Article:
You may be doing it in part for your own history, honoring your forebearers who introduced you to Nebraska football. For me, that’s my dad, with his comically-trinket-ladened Nebraska hat, taking me down to a frozen Astroturf field after Nebraska’s Halloween evisceration of Colorado in 1992 to throw around a stocking hat like it was a football. It’s my mom, who still comes to the home games with me to share the experience (and to sneak in a little time to spend with each other). I suspect many of you who have read this far have a similar story as to why Nebraska football is important enough to expend this energy.

And even if there’s not a sentimental attachment, don’t lose track of one very important thing – this is supposed to be fun. At the end of the day, it’s just a football game. No one is going to lose their life or their freedom as a result of a college football game.

That blessed silliness is what makes an emotional investment in a sporting event so powerful and so liberating. As fans, we can wrap ourselves in the minutiae of the game and the roster, and surrender our emotions to the highs and lows of the contest. We get to feel those intense, authentic, irreplaceable feelings of joy and sadness that only come from following a game over which we have no control of the outcome.

And, win or lose at the end of the contest, life goes on around us. We can invest fully, experience those emotions fully, and walk away at the end of it with nothing lost outside of the feelings we chose to put on the line.

If that’s why we all get on this ridiculous roller-coaster in the first place, then why not choose hope? Why not make that leap of faith and believe in the possible, especially when there are still good reasons to think those dreams could come true?

At the very least, Husker Fan, you’ve got reason to believe, to hope for things to be better. If you’re a fan – especially a Nebraska fan – I’m not sure how much more you can ask for.

So keep the faith, Husker Fan.

GBR, baby.

Nebraska Football: Is THIS The Turning Point?

On Saturday, interim head coach Mickey Joseph got his first win when Nebraska beat Indiana 35-21 on Homecoming. Nebraska held a 21-7 lead in the first half, but the Hoosiers went on a 14-0 run to end the first half tied.

Indiana went into the locker room with all the momentum, and Nebraska fans felt like they had seen this movie before. The third quarter didn’t help. Every time the game seemed like it was turning Nebraska’s way, something bad would happen. Sometimes it was an inopportune penalty. Sometimes it was an ejection of a key player. In one series, Nebraska got a turnover and a chance to take control, and promptly turned the ball right back to Indiana.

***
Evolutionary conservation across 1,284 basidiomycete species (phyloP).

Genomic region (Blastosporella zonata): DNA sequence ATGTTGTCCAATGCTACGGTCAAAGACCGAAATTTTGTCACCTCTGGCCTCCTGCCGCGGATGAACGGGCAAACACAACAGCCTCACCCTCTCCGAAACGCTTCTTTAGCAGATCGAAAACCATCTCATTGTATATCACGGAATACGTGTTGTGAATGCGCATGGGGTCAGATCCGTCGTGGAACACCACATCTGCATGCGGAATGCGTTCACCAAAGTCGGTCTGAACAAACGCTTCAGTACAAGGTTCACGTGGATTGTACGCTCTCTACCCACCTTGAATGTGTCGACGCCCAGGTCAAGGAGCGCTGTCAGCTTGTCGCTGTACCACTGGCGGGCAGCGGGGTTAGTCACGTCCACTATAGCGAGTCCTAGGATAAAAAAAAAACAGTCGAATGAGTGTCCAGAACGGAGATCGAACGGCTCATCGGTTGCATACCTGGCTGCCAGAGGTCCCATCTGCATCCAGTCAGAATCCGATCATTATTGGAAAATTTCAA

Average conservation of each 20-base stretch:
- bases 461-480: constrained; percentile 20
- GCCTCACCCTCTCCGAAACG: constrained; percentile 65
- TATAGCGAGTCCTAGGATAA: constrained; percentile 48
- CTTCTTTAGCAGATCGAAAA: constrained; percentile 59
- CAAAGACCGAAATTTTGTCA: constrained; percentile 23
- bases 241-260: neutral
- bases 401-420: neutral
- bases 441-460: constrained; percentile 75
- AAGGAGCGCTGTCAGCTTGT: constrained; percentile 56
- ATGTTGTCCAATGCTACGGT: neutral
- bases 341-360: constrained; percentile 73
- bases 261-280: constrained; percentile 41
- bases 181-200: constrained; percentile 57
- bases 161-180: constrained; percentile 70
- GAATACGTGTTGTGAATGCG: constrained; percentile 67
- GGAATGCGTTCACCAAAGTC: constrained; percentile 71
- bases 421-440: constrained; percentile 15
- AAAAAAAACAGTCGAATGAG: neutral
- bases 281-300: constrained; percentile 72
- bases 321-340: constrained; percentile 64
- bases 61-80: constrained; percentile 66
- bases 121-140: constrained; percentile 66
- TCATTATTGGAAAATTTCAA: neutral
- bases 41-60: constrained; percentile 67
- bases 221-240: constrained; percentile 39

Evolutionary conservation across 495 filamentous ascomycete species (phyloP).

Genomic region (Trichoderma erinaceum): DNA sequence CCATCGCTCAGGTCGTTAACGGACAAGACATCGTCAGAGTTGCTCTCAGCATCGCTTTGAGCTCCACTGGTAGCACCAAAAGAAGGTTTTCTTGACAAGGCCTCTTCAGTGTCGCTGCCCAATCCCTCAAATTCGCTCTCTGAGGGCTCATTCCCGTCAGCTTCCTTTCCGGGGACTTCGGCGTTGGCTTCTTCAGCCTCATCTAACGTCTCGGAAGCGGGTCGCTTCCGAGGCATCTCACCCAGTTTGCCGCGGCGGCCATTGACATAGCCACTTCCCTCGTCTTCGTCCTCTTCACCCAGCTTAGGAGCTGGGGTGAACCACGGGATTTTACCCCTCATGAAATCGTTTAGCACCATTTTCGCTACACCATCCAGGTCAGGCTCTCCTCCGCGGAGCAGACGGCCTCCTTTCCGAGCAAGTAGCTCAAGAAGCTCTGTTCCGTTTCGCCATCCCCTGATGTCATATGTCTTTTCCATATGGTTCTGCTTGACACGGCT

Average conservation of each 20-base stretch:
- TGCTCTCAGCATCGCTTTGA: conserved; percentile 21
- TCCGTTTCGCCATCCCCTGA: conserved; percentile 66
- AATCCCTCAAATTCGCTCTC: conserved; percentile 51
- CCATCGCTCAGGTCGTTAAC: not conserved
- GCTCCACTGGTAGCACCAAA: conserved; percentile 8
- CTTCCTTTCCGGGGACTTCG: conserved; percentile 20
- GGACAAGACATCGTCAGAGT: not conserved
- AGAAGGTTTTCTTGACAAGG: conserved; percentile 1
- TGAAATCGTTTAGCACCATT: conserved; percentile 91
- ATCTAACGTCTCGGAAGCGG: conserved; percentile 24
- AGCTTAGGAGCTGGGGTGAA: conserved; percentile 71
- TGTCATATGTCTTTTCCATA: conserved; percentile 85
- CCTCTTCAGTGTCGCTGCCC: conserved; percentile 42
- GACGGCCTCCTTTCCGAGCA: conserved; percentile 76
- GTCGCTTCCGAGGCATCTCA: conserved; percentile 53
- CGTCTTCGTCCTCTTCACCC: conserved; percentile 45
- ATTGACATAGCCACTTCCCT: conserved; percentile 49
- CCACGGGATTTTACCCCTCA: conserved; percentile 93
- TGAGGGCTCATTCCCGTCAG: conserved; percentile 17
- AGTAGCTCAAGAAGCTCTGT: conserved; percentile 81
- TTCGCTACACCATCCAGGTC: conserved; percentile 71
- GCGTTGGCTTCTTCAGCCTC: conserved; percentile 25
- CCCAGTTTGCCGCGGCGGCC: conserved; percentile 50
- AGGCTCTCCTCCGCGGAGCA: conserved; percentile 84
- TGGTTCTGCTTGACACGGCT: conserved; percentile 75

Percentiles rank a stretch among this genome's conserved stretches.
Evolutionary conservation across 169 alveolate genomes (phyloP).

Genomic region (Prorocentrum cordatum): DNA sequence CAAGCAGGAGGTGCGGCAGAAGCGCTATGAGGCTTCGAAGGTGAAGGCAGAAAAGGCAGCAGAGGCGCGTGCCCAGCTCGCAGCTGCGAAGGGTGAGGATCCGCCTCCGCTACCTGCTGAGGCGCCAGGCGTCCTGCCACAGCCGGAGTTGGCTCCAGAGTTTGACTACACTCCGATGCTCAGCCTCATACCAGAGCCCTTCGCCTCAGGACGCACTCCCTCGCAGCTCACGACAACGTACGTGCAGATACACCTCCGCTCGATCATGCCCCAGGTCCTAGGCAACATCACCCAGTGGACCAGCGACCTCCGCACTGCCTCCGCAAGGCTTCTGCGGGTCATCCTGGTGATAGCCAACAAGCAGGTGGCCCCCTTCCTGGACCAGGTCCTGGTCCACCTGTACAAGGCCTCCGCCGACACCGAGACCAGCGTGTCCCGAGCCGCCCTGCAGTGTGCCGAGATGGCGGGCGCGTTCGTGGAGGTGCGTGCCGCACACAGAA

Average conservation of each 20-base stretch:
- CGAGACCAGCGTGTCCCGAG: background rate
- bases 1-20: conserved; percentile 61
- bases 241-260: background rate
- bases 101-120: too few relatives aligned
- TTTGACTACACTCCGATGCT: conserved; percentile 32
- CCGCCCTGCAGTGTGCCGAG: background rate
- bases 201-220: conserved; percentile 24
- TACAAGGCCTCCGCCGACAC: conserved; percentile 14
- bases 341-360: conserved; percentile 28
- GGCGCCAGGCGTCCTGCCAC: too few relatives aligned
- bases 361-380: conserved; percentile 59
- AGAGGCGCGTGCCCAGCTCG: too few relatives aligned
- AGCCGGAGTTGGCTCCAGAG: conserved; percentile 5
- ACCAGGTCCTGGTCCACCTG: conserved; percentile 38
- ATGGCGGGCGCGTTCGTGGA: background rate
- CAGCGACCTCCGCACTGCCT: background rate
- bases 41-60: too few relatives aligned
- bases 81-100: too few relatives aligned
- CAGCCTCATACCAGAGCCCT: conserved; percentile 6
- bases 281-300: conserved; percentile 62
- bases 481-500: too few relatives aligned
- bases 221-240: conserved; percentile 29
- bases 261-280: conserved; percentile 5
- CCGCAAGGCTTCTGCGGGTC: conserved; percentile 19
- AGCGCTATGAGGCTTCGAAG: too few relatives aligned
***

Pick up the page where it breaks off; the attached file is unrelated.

Nebraska fans knew what was coming next. Early success. Self-inflicted adversity. And when push comes to shove and the game is on the line, Husker Fan, you know what’s coming.

Honestly it was the comic book reference that was inevitable, wasn’t it?

For years, Nebraska fans solaced themselves with being *that* close, knowing that mythical corner was about to be turned. A smart and particularly handsome analyst went through Nebraska’s history under Mike Riley and Scott Frost trying to show how the gap was closing and soon, soon, wins would come.

And boy weren’t we desperately looking for that corner to turn. This dope thought it might have been Nebraska’s 56-7 win over Northwestern last year might have been the turning of that mythical corner for NU.

Instead, it was Nebraska’s last win for almost an entire calendar year. Any corner the Northwestern game turned just ran into a brick wall.

So why is this different? Why should you, Husker Fan, invest even a tiny bit of hope into this program?

Well, first, Frost is gone. And as it turns out, Frost may have been quite the fraud as a head coach. Now he’s gone and Joseph is in charge. And it seems like he might be a popular guy with the team.

But here’s the big reason why you should not immediately dismiss those feelings of optimism. Sure, Nebraska beat Northwestern last year and it felt good. But there was no time in that Northwestern game where Nebraska faced adversity. No time where that team felt a “here we go again” moment in the second half. No time where the ghosts of close losses passed had a chance to be exorcised.

We saw that moment on Saturday. Once Casey Thomson hit Trey Palmer for that long touchdown, it seemed like finally – finally – Big Mo was wearing scarlet and cream at the end of the game. And the defense – yes, that defense – twisted the screws and shut Indiana’s offense out.

So now, for the first time in a very long time, a Nebraska team can feel the weight of collapses past ease a little on its shoulders. Now when the next moment of adversity arrives, instead of “here we go again” Nebraska can think “we’ve done this before.”

It’s no guarantee, of course. Nebraska’s got to play a game in Piscataway on a Friday night, which is a recipe for weirdness.

But at least now Nebraska has had a little taste of success, of overcoming adversity. Let’s see how it responds now that it has that taste of blood in its mouth.

GBR, baby.